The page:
Magnetic nanoparticles are a class of nanoparticles, which can be manipulated using magnetic fields. They are typically composed of metals such as iron, cobalt, nickel, and their compounds in sizes ranging from 1 to 100nm .
Magnetic nanoparticles commonly exhibit superparamagnetism. Similar to paramagnetic objects, superparamagnetic objects will align themselves with an applied magnetic field; typically, they have larger magnetic susceptibility than paramagnetic materials. When no field is applied, the magnetization of the particle is perturbed by fluctuations in temperature, such that the magnetization of a particle flips randomly and time averages to zero.
Magnetic nanoparticles have many applications, a number of which are in the fields of biotechnology and medicine. Magnetic beads can be attached to cells and other objects and used for manipulations at small length scales. By applying force with a magnet, precise control over the amount of force applied is possible.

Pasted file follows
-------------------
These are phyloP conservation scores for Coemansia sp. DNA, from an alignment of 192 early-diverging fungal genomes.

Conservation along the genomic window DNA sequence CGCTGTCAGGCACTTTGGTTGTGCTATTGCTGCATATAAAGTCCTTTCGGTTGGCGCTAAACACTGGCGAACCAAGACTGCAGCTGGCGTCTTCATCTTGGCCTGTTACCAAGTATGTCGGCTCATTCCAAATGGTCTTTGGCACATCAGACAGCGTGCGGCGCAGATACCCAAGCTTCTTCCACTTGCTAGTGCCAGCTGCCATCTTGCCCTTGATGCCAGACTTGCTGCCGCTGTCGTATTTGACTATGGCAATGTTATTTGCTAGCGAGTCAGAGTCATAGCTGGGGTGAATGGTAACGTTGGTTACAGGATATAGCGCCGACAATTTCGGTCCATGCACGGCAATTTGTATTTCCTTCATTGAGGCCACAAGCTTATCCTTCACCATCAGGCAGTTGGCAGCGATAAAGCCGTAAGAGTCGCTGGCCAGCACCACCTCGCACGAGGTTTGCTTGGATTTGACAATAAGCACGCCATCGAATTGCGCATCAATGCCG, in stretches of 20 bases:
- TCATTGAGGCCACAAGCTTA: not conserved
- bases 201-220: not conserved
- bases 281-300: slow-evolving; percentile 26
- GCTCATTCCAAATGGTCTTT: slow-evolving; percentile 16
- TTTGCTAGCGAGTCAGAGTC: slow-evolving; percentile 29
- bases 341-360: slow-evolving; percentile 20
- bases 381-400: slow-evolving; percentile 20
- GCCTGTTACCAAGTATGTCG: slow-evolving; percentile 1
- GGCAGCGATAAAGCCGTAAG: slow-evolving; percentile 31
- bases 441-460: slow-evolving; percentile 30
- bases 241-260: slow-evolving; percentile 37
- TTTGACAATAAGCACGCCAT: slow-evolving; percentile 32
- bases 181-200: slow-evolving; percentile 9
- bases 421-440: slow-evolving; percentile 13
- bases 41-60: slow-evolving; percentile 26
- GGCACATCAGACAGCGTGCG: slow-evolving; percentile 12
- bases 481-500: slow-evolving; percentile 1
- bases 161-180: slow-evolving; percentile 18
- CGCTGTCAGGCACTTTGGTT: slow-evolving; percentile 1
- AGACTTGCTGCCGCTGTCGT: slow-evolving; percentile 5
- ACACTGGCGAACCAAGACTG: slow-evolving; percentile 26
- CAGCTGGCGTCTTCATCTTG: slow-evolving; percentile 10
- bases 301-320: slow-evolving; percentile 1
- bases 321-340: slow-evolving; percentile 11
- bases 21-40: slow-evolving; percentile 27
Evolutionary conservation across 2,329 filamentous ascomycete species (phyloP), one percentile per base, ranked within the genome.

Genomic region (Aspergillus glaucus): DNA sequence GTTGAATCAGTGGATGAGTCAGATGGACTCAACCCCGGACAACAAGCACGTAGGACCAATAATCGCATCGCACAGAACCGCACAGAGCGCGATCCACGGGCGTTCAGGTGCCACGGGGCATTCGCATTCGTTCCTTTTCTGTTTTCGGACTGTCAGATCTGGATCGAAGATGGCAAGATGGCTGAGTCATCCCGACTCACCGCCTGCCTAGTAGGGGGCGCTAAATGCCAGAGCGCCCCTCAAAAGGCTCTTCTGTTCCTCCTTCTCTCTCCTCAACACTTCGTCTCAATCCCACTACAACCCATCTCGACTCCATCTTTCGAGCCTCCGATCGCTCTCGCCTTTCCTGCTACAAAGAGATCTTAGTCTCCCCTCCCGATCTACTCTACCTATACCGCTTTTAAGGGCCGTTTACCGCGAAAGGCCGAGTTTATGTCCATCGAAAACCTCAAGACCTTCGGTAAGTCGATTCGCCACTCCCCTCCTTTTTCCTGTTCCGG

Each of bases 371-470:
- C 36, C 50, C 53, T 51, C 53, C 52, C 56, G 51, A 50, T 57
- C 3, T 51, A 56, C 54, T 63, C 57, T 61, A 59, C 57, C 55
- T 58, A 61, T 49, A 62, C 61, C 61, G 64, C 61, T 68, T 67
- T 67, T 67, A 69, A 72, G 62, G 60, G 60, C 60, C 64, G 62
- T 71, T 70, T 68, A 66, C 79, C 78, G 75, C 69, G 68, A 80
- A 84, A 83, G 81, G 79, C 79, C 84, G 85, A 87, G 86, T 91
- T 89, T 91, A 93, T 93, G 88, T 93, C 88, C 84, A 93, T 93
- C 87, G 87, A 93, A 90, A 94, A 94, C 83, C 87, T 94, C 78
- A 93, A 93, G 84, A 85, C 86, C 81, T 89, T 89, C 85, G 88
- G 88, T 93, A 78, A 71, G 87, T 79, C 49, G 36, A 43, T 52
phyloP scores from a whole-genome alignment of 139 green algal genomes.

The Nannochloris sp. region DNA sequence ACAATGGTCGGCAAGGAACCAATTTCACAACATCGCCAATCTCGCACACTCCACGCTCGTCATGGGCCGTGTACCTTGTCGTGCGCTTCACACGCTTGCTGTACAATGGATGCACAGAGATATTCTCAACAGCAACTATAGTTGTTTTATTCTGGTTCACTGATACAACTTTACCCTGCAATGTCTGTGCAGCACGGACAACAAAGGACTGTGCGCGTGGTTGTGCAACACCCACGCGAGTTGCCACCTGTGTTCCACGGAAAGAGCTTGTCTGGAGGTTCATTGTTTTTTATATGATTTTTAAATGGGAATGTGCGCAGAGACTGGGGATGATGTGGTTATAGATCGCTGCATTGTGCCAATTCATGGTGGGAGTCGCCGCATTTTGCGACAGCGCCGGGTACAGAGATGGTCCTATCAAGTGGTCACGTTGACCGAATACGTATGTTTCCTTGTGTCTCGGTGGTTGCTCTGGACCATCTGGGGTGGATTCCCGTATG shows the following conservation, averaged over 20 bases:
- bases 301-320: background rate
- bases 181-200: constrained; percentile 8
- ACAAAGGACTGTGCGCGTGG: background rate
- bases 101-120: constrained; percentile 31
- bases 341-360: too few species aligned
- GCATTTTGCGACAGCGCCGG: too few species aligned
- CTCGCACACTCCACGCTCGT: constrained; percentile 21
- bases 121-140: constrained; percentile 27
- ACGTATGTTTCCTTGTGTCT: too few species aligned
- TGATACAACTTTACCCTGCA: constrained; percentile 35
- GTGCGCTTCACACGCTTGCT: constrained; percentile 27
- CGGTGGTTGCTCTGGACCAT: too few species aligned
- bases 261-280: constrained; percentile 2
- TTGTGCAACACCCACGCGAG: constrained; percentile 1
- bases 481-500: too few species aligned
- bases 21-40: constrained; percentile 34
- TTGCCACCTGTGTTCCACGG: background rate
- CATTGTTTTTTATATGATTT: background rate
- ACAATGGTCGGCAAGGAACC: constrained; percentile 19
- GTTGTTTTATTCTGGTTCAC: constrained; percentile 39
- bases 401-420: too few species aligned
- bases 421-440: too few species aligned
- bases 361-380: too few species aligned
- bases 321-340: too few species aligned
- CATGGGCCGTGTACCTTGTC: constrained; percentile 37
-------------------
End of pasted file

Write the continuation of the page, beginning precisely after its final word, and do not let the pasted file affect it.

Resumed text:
Magnetic nanoparticles can also serve as contrast enhancement agents for NMR or MRI techniques. The magnetic nanoparticles, shown in the figure on the right, can be used to decrease the spin-spin relaxation time (T2 relaxation time) of protons in water molecules, allowing the concentration of nanoparticles to be determined. The surfaces of nanoparticles can be functionalized with antibodies to allow them to be targeted to specific pathogens .
- "Magnetic Nanoparticles." Wikipedia.
- Hakho Lee, Tae-Jong Yoon, and Ralph Weissleder. "Ultrasensitive detection of bacteria using core-shell nanoparticles and a NMR-filter system" Angewandte Chemie Internation Edition (2009).